Be Not Afraid

It’s a common phrase, isn’t it? Think for a moment. In various ways, how often are you told, or do you tell someone, don’t worry, don’t be scared, it’ll be okay? We say it to children, co-workers, family and friends. Heck, Bobby McFerrin even had a song about it in the 80s, “Don’t Worry, Be Happy.” My mother loved that song.

Fear is a pretty common part of being human. From being scared of the dark to being scared of not achieving something, there is plenty in life to worry about. And fear can be healthy. Fear keeps you from doing things that might get you seriously injured, such as running out in traffic or sticking your hand in a fire.

But just as too little fear is a bad thing, so is too much fear. You know who knew this? God. Yes, the Almighty himself knew that our fears can be paralyzing. And He wants us not to worry. Here’s a factoid for you: The phrase “be not afraid” and it’s variants occurs more frequently in the Bible than any other phrase. True fact. Look it up.

So here’s your challenge: balance healthy fear with not being afraid. It’s harder than it sounds.

I’ve struggled all my life with this. Not small fears. I’m okay with the dark, clowns, and snakes (although spiders creep me out – eight-legged machines of death I say). Big fears, yes. Fear has kept me from taking chances, from seizing opportunities. What if I’m not good enough, smart enough, etc.? What if I’m a failure?

Most recently, this came up at the taekwondo school. Years ago (and I mean years ago, we’re talking pre-kids here), I looked into doing martial arts, not being particularly drawn to “traditional” athletic activities. I figured here was something I could do. But it didn’t work out. The one place I looked did not get particularly good reviews, and the other places in the area were either not a good “fit” for me, or were outrageously expensive.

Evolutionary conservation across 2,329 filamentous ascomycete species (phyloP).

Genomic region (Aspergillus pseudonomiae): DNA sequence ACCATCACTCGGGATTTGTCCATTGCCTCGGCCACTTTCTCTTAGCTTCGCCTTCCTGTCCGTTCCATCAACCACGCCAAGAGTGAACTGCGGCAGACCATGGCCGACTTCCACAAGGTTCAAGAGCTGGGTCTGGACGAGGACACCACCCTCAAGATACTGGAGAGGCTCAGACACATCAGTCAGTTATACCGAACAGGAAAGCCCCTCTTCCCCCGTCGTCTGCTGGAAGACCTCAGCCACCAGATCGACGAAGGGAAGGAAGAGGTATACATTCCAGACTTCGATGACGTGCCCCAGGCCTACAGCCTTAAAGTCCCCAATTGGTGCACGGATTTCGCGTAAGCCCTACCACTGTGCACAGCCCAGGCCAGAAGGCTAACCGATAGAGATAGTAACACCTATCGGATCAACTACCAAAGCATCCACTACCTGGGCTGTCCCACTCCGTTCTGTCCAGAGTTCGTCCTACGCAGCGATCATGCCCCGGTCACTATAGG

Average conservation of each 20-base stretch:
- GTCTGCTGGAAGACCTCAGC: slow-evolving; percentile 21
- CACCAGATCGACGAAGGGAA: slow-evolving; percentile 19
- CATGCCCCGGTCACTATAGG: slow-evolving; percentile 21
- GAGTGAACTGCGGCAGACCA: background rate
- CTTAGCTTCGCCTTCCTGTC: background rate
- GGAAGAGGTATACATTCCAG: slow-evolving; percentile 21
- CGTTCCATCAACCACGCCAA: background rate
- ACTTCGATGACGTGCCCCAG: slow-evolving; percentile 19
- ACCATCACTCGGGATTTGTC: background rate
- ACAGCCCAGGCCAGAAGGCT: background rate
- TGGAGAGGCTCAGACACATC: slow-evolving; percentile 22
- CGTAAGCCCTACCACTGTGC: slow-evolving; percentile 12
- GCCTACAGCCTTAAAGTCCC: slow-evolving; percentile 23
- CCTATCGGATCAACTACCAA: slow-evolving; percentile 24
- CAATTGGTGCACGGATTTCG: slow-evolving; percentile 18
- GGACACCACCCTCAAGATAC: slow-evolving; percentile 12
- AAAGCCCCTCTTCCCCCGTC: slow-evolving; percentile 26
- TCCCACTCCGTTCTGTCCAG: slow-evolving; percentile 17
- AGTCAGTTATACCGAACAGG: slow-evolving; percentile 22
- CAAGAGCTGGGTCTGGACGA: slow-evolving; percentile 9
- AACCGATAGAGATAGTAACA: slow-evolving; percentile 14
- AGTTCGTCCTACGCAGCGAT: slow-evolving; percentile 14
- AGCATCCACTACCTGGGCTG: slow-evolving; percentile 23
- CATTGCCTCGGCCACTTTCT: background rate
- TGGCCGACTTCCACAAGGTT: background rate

But as part of my weekly “Commit to Fit” classes at Oakmont Martial Arts, the topic came up again. I made an off-hand comment on Facebook about hoping they’d let me break a board that night (not a Fit class night). When I showed up to pick up my kids, one of the chief instructors asked if I’d brought my sweats. I said no, I’d just come from work. He said, “How can you take the adult class without your sweats?” I laughed. “I wouldn’t impose on your adult class, sir. I know my limitations.” I thought I’d conquered this in college. Apparently not.

The comment got me thinking: Could I do martial arts? And the fears crept in. I’m too old, too out of shape, too uncoordinated. How could I burden these people with teaching a hopeless case like me? When I shared these fears, the result was a little astonishing and a lot encouraging all at the same time. “Of course you can! It’s never too late to start! We’d love to have you in class! It’s not a burden at all!” This came not only from the chief instructors, but other students, one of them a woman about my age who just started martial arts in the last year.

And that got me thinking, again, about my friend Amy Moritz and her mantra: Good things happen when you show up. Choose to be present. Maybe I could do this. I talked to my husband; he was all for it. I asked my kids how they’d feel about their mother taking martial arts at the same school; they thought it would be cool. Hm, this is looking better.

But you can’t kick very high, my inner self admonished. Your balance is awful. You’re going to look like a fool next to all those people. I mentioned this tonight at my Commit to Fit class. The other chief instructor and another black belt replied, “You only have to kick as high as the knee to be effective.”

And then, like a sign from above, today’s post from Amy’s blog, Byline to Finish Line, appeared in my Inbox. The title? “This week’s lesson: How to be brave.” Clearly the universe is trying to tell me something.

Recently, another college friend on posted on Facebook, “Would you recognize and seize the opportunity if it presented itself?” (or something along those lines). I ruefully laughed and said I’d probably recognize it and watch as it drifted right on by.

But it’s not funny. Not really. Fear that stops you from doing something stupid is good. Fear that just stops you isn’t. Someone once told me, “A decision made in fear is rarely the right one.” How much more could we accomplish if we stopped worrying about what we’d look like, or what people would say, or that we would be “failures” if we couldn’t do something as well as someone else.

How much more successful would we be if we defined our success not solely in terms of how we compared to other people, but how we felt about ourselves?

It’s a pretty intense thought. It’s something that I want to teach my kids, especially my daughter. And since kids learn so much more from our actions than our words, it’s time to put my money where my mouth is.

Be brave. Be present. Show up.

Martial arts, here I come.

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